Franklin is expected to swim the 50m freestyle, 100m freestyle, 200m freestyle, 100m backstroke, where she is seeded second behind Natalie Coughlin, and 200m backstroke.

Coughlin will also see action in the 50m and 100m freestyles. She said earlier in 2015 that the 100m backstroke may enter her repertoire again, and at the Pan American Games, her 100m backstroke leadoff leg in the medley relay was the fastest she’s been since the 2008 Beijing Games at 59.05.

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Adrian will swim the 50m freestyle, where he is ranked first, and the 100m freestyle, where he ranks third. However, both men faster than him in the 100m freestyle field represent non-U.S. countries internationally.

Allison Schmitt is slated to compete with Franklin in the 100m and 200m freestyles, in addition to the 400m freestyle. Katie Ledecky, who has dominated U.S. women’s freestyle events at all distances, is not expected at the meet.

Notable international names competing at the meet, like those ranked above Adrian in the 100m freestyle, include:

  • Olympic bronze medalist Vladimir Morozov (Russia): 100m freestyle, 50m freestyle, 100m breaststroke, 100m backstroke
  • Olympic gold medalist Ous Mellouli (Tunisia): 400m freestyle, 1500m freestyle, 400m IM
  • Olympic gold medalist Grant Hackett (Australia): 100m freestyle, 200m freestyle, 400m freestyle
  • World champion Yulia Efimova (Russia): 50m freestyle, 100m breaststroke, 200m breaststroke, 200m IM
  • Pan American Games medalist Santo Condorelli (Canada): 50m freestyle, 100m freestyle, 100m butterfly

A live webcast of the meet will be available on usaswimming.org, including noon E.T. prelims and 9 p.m. E.T. finals beginning Thursday, Dec. 3 through Saturday, Dec. 5. NBC will air coverage on Sunday, Dec. 6 from 1-2 p.m. E.T.

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Thomas Bach: Hamburg bid rejection is ‘missed opportunity’

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LAUSANNE, Switzerland (AP) The rejection of Hamburg’s bid for the 2024 Olympics marks a “missed opportunity” for the city and Germany, IOC President Thomas Bach said Monday.

Hamburg withdrew its bid Sunday after it was defeated in a referendum by voters in the northern port city. The vote was 51.6 percent against, and 48.4 percent in favor.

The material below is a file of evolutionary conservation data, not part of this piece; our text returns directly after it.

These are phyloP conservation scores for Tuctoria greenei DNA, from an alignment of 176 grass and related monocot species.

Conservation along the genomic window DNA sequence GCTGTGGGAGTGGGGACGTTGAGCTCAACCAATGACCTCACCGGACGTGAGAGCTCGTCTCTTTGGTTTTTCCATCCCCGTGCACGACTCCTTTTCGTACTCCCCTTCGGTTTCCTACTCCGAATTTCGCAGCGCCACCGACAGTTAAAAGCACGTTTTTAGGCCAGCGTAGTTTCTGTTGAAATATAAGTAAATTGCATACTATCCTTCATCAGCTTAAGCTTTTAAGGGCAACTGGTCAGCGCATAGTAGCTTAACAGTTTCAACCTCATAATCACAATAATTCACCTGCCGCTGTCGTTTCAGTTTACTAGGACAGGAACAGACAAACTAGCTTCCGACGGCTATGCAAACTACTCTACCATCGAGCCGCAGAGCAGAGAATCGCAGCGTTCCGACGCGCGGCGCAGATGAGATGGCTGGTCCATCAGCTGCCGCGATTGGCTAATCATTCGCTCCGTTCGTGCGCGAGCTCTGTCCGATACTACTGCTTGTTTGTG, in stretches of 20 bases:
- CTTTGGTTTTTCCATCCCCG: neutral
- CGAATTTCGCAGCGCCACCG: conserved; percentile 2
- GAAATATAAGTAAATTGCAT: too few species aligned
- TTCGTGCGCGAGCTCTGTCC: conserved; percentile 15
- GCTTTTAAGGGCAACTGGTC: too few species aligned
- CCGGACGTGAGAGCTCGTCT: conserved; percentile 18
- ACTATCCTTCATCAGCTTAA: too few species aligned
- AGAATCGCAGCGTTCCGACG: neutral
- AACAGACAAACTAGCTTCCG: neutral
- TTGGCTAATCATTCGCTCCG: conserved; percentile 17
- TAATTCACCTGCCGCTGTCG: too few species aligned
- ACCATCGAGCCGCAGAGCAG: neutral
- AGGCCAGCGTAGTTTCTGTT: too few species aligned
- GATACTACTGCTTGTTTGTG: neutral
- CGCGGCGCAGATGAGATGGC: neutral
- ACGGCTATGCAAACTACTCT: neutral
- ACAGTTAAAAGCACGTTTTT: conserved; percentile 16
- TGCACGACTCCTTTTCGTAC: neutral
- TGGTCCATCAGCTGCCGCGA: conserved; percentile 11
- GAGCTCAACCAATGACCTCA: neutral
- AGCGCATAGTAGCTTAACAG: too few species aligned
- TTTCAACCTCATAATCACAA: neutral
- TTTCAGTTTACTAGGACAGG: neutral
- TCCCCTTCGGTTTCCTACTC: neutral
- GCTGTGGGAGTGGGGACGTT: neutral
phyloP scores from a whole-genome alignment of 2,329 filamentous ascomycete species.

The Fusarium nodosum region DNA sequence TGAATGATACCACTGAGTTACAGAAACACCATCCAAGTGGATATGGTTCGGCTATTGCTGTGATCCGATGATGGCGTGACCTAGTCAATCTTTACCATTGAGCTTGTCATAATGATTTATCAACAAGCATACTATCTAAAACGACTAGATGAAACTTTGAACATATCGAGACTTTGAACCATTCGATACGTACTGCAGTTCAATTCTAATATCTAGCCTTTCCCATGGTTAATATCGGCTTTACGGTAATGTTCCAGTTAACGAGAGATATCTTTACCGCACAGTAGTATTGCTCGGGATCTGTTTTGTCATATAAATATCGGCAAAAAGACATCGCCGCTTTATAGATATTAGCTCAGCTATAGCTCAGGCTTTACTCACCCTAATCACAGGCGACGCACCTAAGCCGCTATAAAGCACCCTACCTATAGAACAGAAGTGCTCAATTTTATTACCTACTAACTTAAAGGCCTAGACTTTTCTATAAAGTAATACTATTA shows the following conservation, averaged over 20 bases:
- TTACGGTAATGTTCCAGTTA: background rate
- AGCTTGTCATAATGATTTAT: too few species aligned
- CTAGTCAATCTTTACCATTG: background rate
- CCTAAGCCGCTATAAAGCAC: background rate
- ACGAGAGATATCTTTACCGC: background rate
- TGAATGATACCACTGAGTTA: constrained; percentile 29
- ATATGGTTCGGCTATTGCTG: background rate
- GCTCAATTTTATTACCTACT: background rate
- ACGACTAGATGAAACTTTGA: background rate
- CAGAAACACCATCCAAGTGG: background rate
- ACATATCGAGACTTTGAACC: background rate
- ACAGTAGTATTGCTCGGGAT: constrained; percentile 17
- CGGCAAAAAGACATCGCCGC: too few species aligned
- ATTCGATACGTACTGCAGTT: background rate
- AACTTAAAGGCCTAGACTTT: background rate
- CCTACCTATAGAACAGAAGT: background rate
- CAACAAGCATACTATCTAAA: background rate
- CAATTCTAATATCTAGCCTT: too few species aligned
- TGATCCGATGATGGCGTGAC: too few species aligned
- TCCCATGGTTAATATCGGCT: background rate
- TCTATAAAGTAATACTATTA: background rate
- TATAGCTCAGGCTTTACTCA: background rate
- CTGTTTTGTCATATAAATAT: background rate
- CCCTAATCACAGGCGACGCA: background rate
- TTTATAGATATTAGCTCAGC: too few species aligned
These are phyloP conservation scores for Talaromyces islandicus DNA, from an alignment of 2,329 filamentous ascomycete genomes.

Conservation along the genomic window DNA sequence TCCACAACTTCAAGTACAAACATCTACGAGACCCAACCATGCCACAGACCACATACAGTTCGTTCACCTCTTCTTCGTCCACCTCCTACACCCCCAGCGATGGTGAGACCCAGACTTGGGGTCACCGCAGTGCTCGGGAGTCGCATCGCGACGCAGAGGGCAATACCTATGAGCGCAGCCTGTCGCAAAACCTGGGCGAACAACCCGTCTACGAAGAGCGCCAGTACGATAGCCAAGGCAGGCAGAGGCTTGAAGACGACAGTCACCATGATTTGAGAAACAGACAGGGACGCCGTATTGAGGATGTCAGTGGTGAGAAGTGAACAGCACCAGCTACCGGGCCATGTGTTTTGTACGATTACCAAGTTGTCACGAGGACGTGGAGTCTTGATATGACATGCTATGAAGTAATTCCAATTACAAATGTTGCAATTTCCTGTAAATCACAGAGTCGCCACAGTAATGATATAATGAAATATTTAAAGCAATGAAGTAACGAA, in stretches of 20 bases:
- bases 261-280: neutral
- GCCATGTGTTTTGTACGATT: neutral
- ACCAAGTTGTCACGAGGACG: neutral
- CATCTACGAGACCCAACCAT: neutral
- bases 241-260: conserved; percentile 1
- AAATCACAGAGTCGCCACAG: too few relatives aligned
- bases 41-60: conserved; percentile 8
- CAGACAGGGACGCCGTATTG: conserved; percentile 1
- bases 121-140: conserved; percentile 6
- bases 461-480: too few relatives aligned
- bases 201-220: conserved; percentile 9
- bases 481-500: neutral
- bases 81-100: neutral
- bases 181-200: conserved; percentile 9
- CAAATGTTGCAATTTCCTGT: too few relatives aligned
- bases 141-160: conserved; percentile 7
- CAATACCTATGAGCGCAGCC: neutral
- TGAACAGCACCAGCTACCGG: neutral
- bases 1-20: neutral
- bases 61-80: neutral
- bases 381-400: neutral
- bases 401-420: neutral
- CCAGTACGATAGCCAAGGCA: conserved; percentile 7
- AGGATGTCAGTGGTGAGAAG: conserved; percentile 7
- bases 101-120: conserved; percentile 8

“The IOC of course respects the close vote by the citizens of Hamburg,” Bach said in a statement. “We regret the decision, which should be seen in the light of the very particular and difficult circumstances the referendum was held in. This is a missed opportunity for Hamburg and Germany.”

The vote came as Germany copes with an influx of migrants and refugees, a situation that Bach said “requires a great effort by German government and society and is causing widespread feelings of uncertainty.”

He also said the result may have been influenced by current doping and corruption scandals in sports. Without citing any by name, Bach alluded to the scandals surrounding FIFA, allegations of bribery involving Germany’s winning bid for the 2006 World Cup, and doping and corruption charges facing the IAAF and track and field.

“This is a pity,” Bach said, adding that the IOC applies strict anti-corruption rules.

The IOC president said the Hamburg vote was “greatly influenced” by the issue of how the games would be financed. Hamburg’s operating budget of 3.4 billion euros ($3.6 billion) was “very well balanced,” with the IOC planning to contribute $1.7 billion to the project, Bach said.

Hamburg’s withdrawal leaves four cities in contention: Rome, Paris, Los Angeles and Budapest, Hungary. The IOC will select the host city in September 2017.

“The IOC is proud to have four strong candidate cities,” Bach said.

A spokeswoman for Angela Merkel said the German chancellor regretted the decision by Hamburg voters.

Merkel “took note of the results of the vote in Hamburg, and the chancellor finds this decision regrettable but of course she respects the will of the people,” government spokeswoman Christiane Wirtz told reporters in Berlin.

“That’s why referendums are held – to find out what the population wants, and obviously Hamburgers don’t want the Olympics,” Wirtz said.